Romantic Notions Of Love And War
“Arms and the Man” is a satirical take on hypocrisies of humans and romantic ideas of love and war by genius playwright George Bernard Shaw. Even the title of the play depicts irony, being taken from the epic poem “The Aenied” written in 19 BC by the Roman poet Virgil – “ Of arms and men I sing… “ where Virgil glorifies war and Shaw doesn’t let go an opportunity to mock the very idea of war. He signifies humorously how love and war get intertwined with romantic illusions and lead to disastrous wars and unhappy marriages.
In the beginning of the play, we see the two Bulgarian ladies (Raina and Catherine) discussing the romantic picture of the ongoing war and its war-hero Sergius. Raina reveals her doubt regarding the existence of ideal heroes. She lives in her own make-belief world formed by reading Byron and Pushkin and visiting operas. Born and brought up in an Aristocratic family, she was never really exposed to the outside world and its grave realities. She says “-the world is really a glorious world for women who can see its glory and men who can act its romance.”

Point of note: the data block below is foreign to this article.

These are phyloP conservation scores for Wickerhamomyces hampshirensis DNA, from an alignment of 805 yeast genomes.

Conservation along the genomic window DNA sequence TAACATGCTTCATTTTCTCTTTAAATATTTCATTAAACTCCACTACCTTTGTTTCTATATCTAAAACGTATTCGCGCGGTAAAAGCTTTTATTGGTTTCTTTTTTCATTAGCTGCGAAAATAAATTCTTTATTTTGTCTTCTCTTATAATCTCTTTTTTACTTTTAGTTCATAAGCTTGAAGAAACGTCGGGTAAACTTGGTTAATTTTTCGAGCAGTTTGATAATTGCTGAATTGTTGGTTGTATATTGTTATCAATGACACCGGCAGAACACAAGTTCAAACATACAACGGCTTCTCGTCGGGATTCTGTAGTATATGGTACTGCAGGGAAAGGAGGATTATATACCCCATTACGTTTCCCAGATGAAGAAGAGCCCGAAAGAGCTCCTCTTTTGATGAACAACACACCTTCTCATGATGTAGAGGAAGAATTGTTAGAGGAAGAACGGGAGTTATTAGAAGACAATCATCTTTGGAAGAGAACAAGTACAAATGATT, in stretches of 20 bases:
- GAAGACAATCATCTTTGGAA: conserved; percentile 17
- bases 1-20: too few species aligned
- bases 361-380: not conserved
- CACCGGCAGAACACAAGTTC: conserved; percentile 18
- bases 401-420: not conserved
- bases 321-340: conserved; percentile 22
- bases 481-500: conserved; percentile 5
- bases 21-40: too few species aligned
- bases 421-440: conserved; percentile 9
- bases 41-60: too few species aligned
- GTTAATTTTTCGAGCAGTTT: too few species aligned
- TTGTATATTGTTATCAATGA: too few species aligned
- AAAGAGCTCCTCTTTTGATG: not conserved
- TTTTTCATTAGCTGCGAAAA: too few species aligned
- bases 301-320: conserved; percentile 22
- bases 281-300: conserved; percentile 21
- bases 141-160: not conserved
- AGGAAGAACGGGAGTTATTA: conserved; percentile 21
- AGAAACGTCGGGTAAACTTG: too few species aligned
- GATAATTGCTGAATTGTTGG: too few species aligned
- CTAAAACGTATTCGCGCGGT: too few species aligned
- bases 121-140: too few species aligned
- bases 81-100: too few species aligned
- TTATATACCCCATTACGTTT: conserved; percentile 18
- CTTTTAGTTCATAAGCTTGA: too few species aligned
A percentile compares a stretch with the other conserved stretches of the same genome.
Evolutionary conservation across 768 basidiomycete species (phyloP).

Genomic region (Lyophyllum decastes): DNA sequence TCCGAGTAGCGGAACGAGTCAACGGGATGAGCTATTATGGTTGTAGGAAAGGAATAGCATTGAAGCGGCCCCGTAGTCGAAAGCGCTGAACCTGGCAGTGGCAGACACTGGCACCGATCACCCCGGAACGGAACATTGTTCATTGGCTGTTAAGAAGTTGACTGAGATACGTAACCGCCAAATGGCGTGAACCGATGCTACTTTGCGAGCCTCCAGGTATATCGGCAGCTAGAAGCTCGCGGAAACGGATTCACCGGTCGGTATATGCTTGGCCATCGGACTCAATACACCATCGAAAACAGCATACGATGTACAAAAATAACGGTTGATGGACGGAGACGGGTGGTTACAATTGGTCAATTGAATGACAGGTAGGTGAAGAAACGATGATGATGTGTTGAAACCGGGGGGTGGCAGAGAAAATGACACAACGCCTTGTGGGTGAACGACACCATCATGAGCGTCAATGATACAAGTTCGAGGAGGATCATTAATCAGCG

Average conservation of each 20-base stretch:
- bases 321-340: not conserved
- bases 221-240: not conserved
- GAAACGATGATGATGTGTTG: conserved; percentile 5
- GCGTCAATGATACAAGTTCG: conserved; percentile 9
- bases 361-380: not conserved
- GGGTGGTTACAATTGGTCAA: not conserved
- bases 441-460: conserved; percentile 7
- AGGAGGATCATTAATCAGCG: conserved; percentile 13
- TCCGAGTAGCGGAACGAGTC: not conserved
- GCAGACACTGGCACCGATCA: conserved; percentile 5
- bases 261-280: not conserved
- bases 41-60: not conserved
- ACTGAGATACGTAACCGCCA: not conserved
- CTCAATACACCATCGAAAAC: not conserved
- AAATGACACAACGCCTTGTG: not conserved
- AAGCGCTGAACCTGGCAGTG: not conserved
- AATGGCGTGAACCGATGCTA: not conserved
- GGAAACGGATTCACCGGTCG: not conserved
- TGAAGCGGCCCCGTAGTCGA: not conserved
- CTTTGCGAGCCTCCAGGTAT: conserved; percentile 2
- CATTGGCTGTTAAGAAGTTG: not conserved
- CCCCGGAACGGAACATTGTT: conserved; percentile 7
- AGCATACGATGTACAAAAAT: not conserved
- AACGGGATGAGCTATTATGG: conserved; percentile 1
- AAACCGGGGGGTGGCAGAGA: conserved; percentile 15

Captain Bluntschli acts as Shaw’s carrier of realism with sarcastic flavour. On many instances, he discretely brings down the ideal picture of life that Raina carried since childhood. He clarifies that all soldiers are afraid of death, nine out of ten are born fools and that the first man to open battle is not a hero. The more he deviated from Raina’s notions, poorer her opinion of him grew. She gets bewildered when she learns from him that he preferred carrying chocolates instead of ammunition. Her cherished ideals of manhood gets shattered. That incident earns him the nickname ‘the chocolate-cream soldier’. It has multiple implications. The term usually refers to an incapable soldier with no skills to fight a war. As Shaw is against the war, he means a soldier who is down to earth and logical about the practice and consequences of war. To any nation, a...